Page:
Definition: Despite the fact that vulnerable communities are the most affected by unplanned cities, considerably less attention has been given to involving them in urban development in order to ensure equitable outcomes. In this regard, there is an urgent need for governments to introduce and enforce processes that allow citizens, including vulnerable communities, to participate in development planning and policymaking. However, at present, there is a lack of guidance for practitioners regarding the definition of a clear purpose of community engagement and the selection of appropriate participatory methods to fulfil the set purpose.This study provides a thorough account of theparticipatory methods that can be used to achieve various engagement goals throughout the urbandevelopment process. This structured literature review used 71 reports published from 2000 to 2020.The review revealed 34 participatory methods, wherein most of the methods are devoted to informing,consulting and involving communities, whilst only a few methods are available for interactive publicparticipation that supports true collaboration and empowerment. The study identified 12 purposesof community engagement in urban development, and mapped the 34 participatory methods forachieving them. The analysed case studies showed that the current community engagement practicesare mainly in the pre-design and briefing stages of the urban development processes, and that mostprojects are aiming to achieve the ‘inform’ and ‘consult’ levels of engagement, with a few aiming toachieve the ‘involve’ and ‘collaborate’ levels. This study shows that community engagement is oftenoverlooked during the professional design, development and post-development phases. The paperpresents an onion model which can be used by practitioners to choose appropriate participatorymethods based on the intended urban development phase, the engagement level and the purpose ofthe community engagement.
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Topic review
Updated time: 01 Sep 2021
Submitted by: Gabriella Vindigni
Definition: The phenomenon of urbanization affecting our era has seen the shift of the city from compact and well-defined structures to agglomerations with a seamless expansion. This has led to several environmental consequences that have affected the urbanized areas and the surroundings. The peri-urban areas may be the main urban design and planning challenge of the 21st century. These hybrid landscapes, characterized by high fragmentation, can be turned into opportunities to improve the sustainability and quality of urban areas, generating multiple economic, social and environmental benefits. Areas beyond the immediate urban core can be considered a zone of influence, which represent a critical resource in terms of provisioning, regulating, supporting services and cultural ecosystem services.
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Topic review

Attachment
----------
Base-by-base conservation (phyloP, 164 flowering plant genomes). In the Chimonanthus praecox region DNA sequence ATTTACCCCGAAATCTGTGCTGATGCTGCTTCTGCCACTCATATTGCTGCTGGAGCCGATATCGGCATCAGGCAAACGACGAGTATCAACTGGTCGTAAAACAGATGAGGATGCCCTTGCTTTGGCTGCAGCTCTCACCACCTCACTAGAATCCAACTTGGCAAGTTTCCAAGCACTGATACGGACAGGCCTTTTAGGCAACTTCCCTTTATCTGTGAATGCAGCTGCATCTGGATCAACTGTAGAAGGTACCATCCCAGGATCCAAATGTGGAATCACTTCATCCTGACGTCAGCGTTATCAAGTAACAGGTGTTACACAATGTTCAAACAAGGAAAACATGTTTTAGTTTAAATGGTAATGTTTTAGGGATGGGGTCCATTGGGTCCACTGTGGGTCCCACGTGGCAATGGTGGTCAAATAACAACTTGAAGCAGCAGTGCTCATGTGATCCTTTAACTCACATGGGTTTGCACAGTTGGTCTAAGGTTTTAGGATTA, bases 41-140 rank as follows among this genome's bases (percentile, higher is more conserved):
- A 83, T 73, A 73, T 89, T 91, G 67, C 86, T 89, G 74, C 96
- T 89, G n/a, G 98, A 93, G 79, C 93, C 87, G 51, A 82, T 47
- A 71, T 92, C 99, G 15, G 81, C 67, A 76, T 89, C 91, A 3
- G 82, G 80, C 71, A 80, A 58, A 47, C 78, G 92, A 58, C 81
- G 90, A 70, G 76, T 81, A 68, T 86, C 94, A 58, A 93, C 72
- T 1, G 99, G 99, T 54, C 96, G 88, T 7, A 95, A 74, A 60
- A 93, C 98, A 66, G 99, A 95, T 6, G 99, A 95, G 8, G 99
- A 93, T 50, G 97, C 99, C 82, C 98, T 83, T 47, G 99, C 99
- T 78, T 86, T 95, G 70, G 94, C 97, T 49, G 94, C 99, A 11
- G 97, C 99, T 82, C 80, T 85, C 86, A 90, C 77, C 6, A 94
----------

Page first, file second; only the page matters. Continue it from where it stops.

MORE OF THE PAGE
Updated time: 06 Sep 2021
Submitted by: Sung Su Jo
Definition: Smart city industries can be defined as construction businesses based on IT manufacturing (precision instruments, electrical and electronic equipment), IT services (communications and broadcasting) and knowledge services (six fields such as finance and insurance, real estate and lease, professional, scientific and technical services).
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Topic review
Updated time: 17 Jun 2021
Submitted by: Sunyoung Hlee
Definition: A smart tourism city is defined as an innovative and sustainable city that achieves economic and social values and enhances the city’s competitiveness by collecting, analyzing, visualizing, and modeling real-time big data generated throughout the city and sharing it with all stakeholders of the smart tourism ecosystem. By reviewing the estimation standards proposed by numerous organizations for assessing a smart tourism city, we can identify how a smart tourism city is perceived.
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Topic review
Updated time: 10 May 2021
Submitted by: Philip Harrison
Definition: Sustainability concerns transgress jurisdictional boundaries compelling multi-scalar and inter-jurisdictional responses. The city-region is one of the scales at which governance actors may mobilise for sustainability and this is now recognised in literatures on integrated food systems, for example. However, within the mainstream debates on city-regions, sustainability as a motivation for inter-jurisdictional governance is still given scant attention. In practice also the connections between city-regionalism and sustainability are often limited and fractious. However, there are emergent practices which offer the potential for a stronger relationship, especially where there are growing pressures for addressing environmental threats and spillovers at the regional scale.
Entry Collection : Environmental Sciences
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Topic review
Updated time: 30 Mar 2021
Submitted by: John Rennie Short
Definition: Pandemics have shaped the way cities are planned and configured. Throughout history, cities have evolved to solve problems of sanitation, hygiene, and health access while providing space and opportunities for the urban dwellers.
Entry Collection : COVID-19